Consider the traffic example. An injection of data perceived to be unrelated could provide even greater insight about what’s really causing those accidents. Weather data would allow engineers to gauge whether wet roads or poor visibility played a role in the accidents. Data about road construction would reveal if lane closures or detours were contributing factors. Even events, such as ballgames or concerts at a nearby stadium, might come into play. Another data layer could include looking more closely at data related to stadium events, such as event type, alcohol sales and timing.

By adding more data variables to dig deeper into the root cause, the solution may be as simple as an officer directing traffic after an event at the stadium, which is a lower-cost and less-disruptive solution than changing lane configurations, decreasing the speed limit or altering the timing of traffic signals.  

Just as more information could make the roads safer and more efficient, businesses also could benefit from new insights on what’s really impacting productivity, sales or customer support. If a network slowdown is keeping mobile customers from placing transactions, the company needs a robust mechanism to both quickly identify the slowdown and explore peripheral data to determine the cause, such as the types of devices impacted, affected versions of the app and regions where the issues are most prevalent.

The Layers of Discovery

The key to successful implementations of ML/AI solutions is recognizing that data discovery occurs in two parts – identifying the problem, then proposing the solution.

A deep data analysis of data can recognize patterns and anomalies that provide predictive insights about possible issues – before they escalate into bigger problems for customers, partners or employees. A simple data analysis may show when a company’s KPIs are less than optimal but without the peripheral data – which have impactful correlations or are predictive indicators – the reasons behind the suboptimal KPIs will continue to be best guesses.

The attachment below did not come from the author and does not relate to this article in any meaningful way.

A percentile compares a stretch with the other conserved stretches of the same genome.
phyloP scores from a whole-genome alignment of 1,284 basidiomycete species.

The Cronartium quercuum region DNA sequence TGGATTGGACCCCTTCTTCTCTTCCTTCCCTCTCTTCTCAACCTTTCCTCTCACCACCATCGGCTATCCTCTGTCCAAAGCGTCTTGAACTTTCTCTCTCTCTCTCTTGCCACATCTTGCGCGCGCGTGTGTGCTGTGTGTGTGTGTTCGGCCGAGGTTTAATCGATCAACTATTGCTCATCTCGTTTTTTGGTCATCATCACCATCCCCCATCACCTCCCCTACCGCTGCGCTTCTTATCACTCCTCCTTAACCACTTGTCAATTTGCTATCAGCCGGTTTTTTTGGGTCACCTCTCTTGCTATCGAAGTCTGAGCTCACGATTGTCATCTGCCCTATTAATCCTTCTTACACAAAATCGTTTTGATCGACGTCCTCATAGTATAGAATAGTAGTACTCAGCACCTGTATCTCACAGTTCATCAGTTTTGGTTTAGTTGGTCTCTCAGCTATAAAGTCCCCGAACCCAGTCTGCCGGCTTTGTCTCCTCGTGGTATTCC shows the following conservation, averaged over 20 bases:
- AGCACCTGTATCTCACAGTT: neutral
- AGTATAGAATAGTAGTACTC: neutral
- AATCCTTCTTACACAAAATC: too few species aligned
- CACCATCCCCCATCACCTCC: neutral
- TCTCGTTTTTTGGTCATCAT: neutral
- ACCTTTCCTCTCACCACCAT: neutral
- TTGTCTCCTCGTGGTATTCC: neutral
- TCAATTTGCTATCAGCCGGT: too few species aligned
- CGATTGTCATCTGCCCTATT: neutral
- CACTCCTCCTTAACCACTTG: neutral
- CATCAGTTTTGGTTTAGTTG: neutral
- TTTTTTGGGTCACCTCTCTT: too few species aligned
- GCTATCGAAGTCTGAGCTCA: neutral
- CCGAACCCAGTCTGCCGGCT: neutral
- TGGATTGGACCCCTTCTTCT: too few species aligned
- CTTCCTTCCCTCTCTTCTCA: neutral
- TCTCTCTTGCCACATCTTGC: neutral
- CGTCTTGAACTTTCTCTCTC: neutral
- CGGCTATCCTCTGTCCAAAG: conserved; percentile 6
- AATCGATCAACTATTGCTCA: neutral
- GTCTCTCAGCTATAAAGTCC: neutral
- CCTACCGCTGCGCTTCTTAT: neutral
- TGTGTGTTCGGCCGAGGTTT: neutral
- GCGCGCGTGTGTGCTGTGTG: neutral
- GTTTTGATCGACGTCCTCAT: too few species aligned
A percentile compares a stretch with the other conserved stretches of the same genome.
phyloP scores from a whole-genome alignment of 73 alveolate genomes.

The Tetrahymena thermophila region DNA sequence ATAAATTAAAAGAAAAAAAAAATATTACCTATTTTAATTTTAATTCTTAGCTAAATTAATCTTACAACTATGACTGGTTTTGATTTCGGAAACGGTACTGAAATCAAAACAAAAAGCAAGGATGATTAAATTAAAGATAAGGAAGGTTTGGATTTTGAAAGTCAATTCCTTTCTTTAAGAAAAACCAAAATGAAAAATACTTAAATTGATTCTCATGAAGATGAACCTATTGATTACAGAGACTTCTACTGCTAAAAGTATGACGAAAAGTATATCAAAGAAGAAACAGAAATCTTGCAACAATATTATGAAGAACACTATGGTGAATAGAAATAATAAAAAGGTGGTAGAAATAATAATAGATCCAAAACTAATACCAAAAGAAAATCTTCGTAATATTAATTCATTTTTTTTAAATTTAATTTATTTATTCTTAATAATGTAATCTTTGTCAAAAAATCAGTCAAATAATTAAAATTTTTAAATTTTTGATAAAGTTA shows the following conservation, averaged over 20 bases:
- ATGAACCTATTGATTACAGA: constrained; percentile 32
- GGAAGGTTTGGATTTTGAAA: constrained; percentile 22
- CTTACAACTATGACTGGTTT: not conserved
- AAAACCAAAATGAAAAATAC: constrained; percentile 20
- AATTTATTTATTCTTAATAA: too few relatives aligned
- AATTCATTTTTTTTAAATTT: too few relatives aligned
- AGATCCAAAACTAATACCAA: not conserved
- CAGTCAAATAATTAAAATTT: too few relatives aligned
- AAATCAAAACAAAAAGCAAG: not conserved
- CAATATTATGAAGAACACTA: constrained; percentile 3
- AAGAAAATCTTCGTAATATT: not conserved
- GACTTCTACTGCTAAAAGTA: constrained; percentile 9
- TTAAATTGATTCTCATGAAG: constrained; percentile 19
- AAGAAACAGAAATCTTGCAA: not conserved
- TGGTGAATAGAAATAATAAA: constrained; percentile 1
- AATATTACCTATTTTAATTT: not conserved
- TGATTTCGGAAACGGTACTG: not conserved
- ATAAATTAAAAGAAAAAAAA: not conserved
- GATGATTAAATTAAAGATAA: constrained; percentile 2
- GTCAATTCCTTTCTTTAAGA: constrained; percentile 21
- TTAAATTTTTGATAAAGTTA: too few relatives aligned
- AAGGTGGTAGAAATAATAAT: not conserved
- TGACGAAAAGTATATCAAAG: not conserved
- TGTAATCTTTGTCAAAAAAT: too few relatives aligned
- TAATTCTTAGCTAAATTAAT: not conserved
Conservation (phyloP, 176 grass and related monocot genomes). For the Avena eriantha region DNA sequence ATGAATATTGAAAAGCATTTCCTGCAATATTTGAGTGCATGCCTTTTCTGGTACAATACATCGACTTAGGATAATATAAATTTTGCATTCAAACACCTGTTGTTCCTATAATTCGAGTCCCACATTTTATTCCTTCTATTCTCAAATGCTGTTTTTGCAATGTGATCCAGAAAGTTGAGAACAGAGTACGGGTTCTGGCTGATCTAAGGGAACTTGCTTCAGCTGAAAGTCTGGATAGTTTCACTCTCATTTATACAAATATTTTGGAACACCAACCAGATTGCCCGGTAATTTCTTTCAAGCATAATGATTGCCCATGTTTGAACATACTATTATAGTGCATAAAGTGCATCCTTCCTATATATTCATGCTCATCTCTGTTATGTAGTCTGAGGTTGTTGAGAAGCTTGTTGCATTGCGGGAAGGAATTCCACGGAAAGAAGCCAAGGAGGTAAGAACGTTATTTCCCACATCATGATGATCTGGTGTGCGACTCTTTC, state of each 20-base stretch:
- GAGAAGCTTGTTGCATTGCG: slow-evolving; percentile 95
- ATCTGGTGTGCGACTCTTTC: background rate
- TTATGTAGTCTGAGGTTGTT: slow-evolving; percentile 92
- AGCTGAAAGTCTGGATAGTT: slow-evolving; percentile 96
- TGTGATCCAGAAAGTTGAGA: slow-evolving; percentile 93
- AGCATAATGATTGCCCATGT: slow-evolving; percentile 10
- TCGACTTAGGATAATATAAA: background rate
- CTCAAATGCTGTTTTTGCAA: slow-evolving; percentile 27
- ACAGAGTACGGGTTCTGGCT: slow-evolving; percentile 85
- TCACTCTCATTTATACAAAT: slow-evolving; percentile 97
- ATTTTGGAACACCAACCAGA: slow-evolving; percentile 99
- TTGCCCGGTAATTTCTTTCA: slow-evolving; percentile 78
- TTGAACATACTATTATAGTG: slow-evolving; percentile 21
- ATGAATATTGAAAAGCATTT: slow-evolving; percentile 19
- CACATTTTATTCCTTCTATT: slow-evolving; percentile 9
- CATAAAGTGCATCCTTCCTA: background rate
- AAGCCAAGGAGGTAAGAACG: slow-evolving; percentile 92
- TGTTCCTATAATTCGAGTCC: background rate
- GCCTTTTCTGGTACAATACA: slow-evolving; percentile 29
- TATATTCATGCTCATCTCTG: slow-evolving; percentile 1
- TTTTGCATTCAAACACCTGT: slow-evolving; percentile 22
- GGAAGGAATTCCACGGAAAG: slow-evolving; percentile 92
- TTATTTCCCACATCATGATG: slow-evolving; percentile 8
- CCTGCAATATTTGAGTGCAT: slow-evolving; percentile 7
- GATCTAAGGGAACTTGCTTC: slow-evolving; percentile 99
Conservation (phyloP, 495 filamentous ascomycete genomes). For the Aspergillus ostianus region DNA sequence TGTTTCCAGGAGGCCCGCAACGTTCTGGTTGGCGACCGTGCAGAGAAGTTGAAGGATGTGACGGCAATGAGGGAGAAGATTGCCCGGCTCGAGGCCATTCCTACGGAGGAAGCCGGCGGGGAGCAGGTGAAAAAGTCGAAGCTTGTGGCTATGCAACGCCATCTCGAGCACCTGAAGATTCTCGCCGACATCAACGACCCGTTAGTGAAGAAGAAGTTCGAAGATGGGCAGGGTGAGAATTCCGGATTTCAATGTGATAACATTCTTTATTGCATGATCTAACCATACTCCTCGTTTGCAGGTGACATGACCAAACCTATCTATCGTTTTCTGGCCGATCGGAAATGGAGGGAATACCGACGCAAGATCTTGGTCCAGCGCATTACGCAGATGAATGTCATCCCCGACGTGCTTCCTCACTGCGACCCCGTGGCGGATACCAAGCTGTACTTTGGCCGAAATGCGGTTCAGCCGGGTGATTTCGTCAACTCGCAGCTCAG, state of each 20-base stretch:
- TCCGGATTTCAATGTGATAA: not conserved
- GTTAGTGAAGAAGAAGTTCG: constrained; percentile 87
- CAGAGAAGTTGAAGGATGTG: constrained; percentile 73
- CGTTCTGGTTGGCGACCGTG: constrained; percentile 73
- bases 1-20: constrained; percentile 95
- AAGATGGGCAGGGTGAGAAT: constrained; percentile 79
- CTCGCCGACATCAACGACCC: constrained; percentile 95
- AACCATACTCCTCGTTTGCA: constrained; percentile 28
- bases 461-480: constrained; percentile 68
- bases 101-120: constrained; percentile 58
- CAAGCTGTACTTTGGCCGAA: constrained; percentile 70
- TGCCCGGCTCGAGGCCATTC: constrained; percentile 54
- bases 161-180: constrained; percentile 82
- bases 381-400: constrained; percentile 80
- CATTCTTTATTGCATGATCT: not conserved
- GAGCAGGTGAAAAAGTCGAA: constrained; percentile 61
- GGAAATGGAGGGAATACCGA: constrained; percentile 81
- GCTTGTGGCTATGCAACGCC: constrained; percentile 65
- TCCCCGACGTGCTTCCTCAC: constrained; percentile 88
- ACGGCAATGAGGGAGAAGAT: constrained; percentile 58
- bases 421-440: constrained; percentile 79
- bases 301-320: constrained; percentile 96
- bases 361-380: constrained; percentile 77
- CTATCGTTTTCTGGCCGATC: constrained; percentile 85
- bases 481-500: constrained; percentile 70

ML/AI allows the analysts to get past the “what” and focus on “why” so that it becomes easier to implement solutions that actually address the causes.Different teams within an organization have different objectives, but it’s important to remember that they’re all interconnected – and analysis based on a variety of data, as well as business objectives, will reveal the relationships between those teams and the greater business success.

ML Needs a Mission

Technologies based on ML and AI can provide valuable insight and understanding – but there is no out-of-the-box solution to help organizations find that nirvana of complete digital understanding. Too often companies that look at ML solutions are exploring the capabilities of the technology, but are not necessarily realizing the benefits. Pursuing the “why” and putting action items into place based on data analysis is more effective for business success than just plugging in ML technologies to see what you get.

AI and ML are robust and capable of handling heavy workloads. With the right strategy for putting those technologies to work, organizations will quickly find that adding more data will power the technologies to provide even greater insight.